New Connecticut Law Passed to Protect Employee Online Privacy
Effective October 1, 2015, employers in the State of Connecticut are restricted from requiring or requesting employees and job applicants to provide access to “personal online accounts,” which include email, social media and retail-based Internet web sites used exclusively for personal reasons. Specifically, the new law (Public Act No. 15-6) (“the Act”), prohibits employers from requesting or requiring employees or job applicants to:
- provide the username and password, password, or other means of authentication to access an individual’s personal online account;
- authenticate or access a personal online account for the employer to view; or
- invite an employer to accept an invitation or be compelled to accept an invitation from an employer to join a group related to a personal online account.
Also, an employer may not discharge, discipline, discriminate against, retaliate against, or otherwise penalize an employee or applicant who refuses one of the above requirements or requests or who files a written or oral complaint with a public or private body or court to complain about a violation of the Act. Arguably, any retribution for an internal complaint by the employee or applicant with the employer also will be considered unlawful retaliation. Moreover, a refusal to hire an applicant who declines an employer’s request or requirement to participate in activity prohibited by this Act is unlawful.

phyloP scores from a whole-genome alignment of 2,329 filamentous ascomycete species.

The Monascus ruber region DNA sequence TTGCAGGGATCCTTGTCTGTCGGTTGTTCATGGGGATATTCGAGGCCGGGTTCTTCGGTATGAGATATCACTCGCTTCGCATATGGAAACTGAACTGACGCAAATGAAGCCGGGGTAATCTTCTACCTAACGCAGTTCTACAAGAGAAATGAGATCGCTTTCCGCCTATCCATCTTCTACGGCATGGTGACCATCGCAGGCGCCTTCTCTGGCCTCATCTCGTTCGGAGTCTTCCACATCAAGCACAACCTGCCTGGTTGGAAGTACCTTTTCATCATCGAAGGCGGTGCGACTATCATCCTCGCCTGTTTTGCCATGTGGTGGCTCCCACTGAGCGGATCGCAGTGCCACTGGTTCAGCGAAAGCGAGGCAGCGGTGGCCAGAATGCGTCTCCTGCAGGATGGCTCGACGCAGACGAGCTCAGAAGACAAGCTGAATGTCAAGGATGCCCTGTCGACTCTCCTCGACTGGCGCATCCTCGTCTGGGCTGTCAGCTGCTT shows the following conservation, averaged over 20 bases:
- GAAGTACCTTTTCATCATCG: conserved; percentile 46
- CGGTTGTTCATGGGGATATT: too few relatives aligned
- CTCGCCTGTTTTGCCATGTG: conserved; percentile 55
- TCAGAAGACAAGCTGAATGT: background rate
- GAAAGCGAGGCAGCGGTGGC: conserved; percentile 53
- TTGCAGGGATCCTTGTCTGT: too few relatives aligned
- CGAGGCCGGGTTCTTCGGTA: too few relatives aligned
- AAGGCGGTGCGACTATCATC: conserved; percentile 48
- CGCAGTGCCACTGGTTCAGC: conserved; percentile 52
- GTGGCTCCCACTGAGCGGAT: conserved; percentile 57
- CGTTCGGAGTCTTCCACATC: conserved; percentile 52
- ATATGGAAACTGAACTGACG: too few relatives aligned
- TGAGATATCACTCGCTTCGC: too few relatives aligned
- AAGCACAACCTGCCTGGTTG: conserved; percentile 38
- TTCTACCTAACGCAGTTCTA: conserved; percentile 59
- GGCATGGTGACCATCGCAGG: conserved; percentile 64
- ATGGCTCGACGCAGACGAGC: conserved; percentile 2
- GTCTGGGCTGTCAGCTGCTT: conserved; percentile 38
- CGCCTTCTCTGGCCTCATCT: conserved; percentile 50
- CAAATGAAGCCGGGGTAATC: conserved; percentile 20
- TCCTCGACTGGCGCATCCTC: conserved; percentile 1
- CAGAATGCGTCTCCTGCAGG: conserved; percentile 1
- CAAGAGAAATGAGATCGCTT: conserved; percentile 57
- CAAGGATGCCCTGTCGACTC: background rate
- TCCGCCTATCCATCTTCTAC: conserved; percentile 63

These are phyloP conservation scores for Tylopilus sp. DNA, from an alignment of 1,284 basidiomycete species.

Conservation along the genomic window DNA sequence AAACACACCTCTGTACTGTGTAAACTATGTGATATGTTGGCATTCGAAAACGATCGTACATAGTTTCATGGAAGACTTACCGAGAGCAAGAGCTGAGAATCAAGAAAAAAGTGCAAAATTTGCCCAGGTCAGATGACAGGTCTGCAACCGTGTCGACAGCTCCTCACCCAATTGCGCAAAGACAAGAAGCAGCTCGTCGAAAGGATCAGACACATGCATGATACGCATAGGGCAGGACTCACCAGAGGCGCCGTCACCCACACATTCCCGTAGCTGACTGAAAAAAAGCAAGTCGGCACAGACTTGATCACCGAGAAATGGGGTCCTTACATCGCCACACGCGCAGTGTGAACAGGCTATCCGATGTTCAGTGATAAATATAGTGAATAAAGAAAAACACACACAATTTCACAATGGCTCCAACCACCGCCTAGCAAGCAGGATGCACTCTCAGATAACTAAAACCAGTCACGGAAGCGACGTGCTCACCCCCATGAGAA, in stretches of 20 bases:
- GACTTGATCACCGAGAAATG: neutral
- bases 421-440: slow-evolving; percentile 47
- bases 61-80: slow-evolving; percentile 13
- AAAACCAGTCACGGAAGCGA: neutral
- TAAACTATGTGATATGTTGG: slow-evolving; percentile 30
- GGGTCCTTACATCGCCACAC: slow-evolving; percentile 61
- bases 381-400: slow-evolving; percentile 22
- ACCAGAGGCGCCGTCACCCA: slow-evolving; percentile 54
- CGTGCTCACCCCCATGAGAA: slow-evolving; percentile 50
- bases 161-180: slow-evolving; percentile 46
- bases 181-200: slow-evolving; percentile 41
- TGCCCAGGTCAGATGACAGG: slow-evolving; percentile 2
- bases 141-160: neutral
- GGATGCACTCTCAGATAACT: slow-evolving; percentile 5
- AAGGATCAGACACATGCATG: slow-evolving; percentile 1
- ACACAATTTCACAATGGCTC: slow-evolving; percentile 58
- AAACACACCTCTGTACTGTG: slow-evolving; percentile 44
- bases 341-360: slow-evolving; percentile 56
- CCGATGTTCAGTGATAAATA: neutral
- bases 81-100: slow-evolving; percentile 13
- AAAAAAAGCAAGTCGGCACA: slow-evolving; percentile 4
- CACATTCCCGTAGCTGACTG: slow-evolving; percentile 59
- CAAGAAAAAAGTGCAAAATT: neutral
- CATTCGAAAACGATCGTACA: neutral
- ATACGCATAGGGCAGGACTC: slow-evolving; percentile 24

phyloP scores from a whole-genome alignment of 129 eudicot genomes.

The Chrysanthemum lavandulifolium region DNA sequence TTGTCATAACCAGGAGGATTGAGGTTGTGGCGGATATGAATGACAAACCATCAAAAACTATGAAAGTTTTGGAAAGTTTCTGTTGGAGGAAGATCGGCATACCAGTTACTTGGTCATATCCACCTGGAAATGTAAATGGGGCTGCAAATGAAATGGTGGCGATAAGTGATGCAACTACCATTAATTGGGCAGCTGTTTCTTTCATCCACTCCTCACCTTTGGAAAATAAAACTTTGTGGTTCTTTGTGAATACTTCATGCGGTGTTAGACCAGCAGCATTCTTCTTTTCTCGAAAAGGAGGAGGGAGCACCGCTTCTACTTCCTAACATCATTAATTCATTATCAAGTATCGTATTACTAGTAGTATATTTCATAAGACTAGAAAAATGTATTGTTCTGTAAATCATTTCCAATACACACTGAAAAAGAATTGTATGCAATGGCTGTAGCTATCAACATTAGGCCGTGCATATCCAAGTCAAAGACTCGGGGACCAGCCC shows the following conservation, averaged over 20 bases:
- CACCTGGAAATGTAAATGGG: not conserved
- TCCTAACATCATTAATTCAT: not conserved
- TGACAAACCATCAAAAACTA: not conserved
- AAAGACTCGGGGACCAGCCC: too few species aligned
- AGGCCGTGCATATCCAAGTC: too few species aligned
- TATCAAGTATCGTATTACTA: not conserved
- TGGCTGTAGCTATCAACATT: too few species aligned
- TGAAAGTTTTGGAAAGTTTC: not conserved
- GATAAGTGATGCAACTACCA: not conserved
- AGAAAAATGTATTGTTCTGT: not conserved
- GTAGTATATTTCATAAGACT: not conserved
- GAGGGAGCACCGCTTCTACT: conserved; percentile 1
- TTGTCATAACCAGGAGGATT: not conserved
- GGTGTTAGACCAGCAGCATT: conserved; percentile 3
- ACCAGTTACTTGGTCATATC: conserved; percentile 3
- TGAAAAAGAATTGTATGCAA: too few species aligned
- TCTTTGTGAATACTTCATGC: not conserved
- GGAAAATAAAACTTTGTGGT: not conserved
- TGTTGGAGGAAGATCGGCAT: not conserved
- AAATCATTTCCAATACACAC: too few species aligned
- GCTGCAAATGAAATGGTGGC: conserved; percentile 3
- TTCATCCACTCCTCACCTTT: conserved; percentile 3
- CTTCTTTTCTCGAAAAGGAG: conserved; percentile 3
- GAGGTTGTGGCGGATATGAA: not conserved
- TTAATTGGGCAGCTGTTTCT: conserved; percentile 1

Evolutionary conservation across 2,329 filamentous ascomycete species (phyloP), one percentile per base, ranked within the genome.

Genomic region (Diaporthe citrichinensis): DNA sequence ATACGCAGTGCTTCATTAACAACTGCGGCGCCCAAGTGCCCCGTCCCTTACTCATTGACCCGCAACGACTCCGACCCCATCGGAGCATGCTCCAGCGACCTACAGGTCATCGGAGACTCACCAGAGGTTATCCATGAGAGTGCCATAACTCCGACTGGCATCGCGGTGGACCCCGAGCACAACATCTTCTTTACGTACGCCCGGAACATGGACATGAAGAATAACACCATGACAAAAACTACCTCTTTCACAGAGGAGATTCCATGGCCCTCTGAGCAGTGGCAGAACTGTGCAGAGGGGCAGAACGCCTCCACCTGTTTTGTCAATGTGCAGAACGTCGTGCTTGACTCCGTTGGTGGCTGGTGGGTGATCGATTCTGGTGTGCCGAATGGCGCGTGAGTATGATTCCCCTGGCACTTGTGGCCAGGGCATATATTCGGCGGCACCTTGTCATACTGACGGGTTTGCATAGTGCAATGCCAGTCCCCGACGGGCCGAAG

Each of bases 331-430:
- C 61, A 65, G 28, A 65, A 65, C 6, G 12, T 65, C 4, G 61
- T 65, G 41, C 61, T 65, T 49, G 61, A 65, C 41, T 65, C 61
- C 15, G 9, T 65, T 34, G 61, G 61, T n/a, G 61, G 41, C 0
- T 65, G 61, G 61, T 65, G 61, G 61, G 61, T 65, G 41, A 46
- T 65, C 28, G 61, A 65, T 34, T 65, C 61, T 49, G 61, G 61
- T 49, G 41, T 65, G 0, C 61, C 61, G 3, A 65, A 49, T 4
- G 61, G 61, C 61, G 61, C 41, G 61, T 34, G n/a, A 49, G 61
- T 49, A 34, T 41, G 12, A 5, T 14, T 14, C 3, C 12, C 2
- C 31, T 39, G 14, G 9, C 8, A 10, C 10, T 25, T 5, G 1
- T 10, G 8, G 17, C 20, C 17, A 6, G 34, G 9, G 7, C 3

As exceptions to the Act’s prohibitions, an employer may request or require a username and password, password, or other authentication for:
- an account provided by an employer, for the employee’s employment relationship with the employer, or that the employee uses for business purposes; or
- an electronic communications device supplied or paid for (all or partially) by the employer.
The Act does not affect an employer’s ability to discipline or discharge an employee for unauthorized misappropriation of the employer’s proprietary information, confidential information, or financial data to or from a personal online account. Also, the Act does not affect an employer’s ability to conduct a lawful workplace investigation including one for suspected misappropriation of the employer’s intellectual property. However, an employer – in conducting such investigation – may not force the employee or applicant to provide the username and password, password, or other authentication means to access the individual’s personal online account. Finally, an employer is not limited by the Act from conducting otherwise lawful monitoring of an electronic communications device that it provided to an employee or paid for (fully or partially).
The Act provides an employee or applicant a right to file a complaint with the Connecticut Labor Commissioner (but not a private right of action). It also provides for an award of attorneys fees and costs as well as civil penalties for a violation. An individual also may seek reinstatement, back wages, benefits, and other appropriate relief under the Act.
New Jersey passed a similar law, which went into effect December 1, 2013, covered in a Gibbons Employment Law blog. Employers should be familiar with the privacy laws, such as the Connecticut Act, in those jurisdictions where they operate and hire applicants.
For answers to any questions regarding this blog or with regard to social media in the employment context generally, please feel free to contact an attorney in the Gibbons Employment & Labor Law Department.